Forum for Science, Industry and Business

Sponsored by:     3M 
Search our Site:

 

Dinosaur fossil record compiled, analyzed

10.02.2004


500 or more dinosaurs possible yet to be discovered


Julia Heathcote, graduate student in earth and planetary sciences in Arts & Sciences, holds a dinosaur model in a McDonnell building laboratory. Heathcote has done an inventory of the complete dinosaur fossil record to determine the quality and congruence of the record. She calls the record, known as the Dinosauria, "moderately good," and says her results indicate that there might be 500 or more dinosaurs yet to be discovered.
David Kilper/WUSTL Photo



A graduate student in earth and planetary sciences in Arts & Sciences at Washington University in St. Louis has combed the dinosaur fossil record from T. Rex to songbirds and has compiled the first quantitative analysis of the quality and congruence of that record.

Julia Heathcote, whose advisor is Josh Smith, Ph.D., Washington University assistant professor of earth and planetary sciences, examined data of more than 250 dinosaur genera, or classes, as well as various clades, or family tree branches, of dinosaur classes.


Heathcote found that existing data is between one-half and two-thirds complete, or of high quality, for dinosaur data. As template, she used two published whole dinosaur studies and compared them with smaller family trees within the context of the whole dinosaur data, commonly known as the Dinosauria. She also analyzed for congruence - the correlation between the fossil record and family tree relationships.

Heathcote found some of the clades both complete and congruent, while others are poor in both ways.

"The whole Dinosauria fossil record I would say is moderately good, which was a surprise, because I thought it would be much worse," Heathcote said. "It generally shows a low degree of completeness but a high degree of congruence with the existing phylogenies, or family trees, studied."

Her results are important for paleontologists who are especially focused on the evolution of dinosaurs. It is to the paleontologist what Beckett’s Baseball Card Price guide is to the baseball card collector, and more -- Heathcote’s analysis provides information on the relationships between classes and groups, whereas the Beckett guide draws no lineages for players, for instance.

Heathcote said that there have been many attempts to analyze evolutionary patterns using the fossil record, but that the patterns can only be interpreted usefully in the context of stratigraphy — essentially how old the fossils are. It’s important to know the quality of the fossil record to better assess whether an apparently large number of genera at any one time - say, the late Jurassic period - is due to genuine species diversity or just exceptionally good preservation. Congruence matters, too, to provide information on the adequacy of data and confidence to construct evolutionary relationships.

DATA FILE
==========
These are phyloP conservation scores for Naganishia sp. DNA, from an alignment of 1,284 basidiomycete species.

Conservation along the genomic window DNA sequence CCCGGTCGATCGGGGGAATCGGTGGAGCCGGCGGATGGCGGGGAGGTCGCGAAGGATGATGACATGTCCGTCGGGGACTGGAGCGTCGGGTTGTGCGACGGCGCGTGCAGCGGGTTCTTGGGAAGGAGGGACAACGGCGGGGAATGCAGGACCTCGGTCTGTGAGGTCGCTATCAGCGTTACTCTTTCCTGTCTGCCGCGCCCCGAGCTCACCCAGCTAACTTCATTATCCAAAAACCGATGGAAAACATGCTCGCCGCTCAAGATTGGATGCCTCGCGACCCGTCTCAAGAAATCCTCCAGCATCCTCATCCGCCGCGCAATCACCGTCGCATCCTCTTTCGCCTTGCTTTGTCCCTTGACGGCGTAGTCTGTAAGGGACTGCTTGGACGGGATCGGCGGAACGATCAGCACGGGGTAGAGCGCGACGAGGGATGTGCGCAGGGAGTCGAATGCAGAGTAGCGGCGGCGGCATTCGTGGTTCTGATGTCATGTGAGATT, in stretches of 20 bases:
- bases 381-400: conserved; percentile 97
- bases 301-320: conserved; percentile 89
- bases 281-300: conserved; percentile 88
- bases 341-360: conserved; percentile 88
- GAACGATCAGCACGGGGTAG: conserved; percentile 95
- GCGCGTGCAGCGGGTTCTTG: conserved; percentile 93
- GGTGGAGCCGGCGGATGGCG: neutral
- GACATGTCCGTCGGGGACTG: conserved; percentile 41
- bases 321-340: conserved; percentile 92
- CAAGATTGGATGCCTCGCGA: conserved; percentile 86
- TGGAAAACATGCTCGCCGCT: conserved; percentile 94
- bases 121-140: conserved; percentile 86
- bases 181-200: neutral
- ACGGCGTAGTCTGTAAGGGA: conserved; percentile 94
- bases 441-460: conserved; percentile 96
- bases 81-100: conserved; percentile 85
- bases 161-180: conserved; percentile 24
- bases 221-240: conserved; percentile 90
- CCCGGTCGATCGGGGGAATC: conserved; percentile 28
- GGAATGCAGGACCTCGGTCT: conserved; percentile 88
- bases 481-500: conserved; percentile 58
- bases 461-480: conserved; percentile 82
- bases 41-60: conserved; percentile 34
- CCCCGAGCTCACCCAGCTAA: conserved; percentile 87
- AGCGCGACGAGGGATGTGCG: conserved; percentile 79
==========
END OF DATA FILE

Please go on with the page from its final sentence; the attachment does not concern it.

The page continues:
Heathcote presented her results at the annual meeting of the Geological Society of America, held Nov. 2-5, 2003, in Seattle.

Heathcote used three different calculations to achieve her results: the Stratigraphic Consistency Index, the Relative Completeness Index and the Gap Excess Ratio. The first is a measure of how well the relationships that have been proposed for dinosaurs fit in with the stratigraphic data, which contributes to a timeline for evolution. The Relative Completeness Index measures the percentage of how much missing data there might be to how much researchers actually have. And the Gap Excess Ratio measures how much missing data there actually is to the minimum missing data possible if the genera were arranged in the family tree in order of age.

Heathcote said that the known number of dinosaurs now stands at slightly more than 250. But because her results give a maximum possible completeness value, there might be 500 or more yet to be discovered, and she hopes that with each discovery, the researchers will enter their data into her program so that all paleontologists can benefit by seeing how the new discovery relates to previous ones.

She called the work "a new tool that draws together all of the data of the past 150 years, all plotted out accurately for the first time. You can see how far back these dinosaurs go, see their relationships with each other."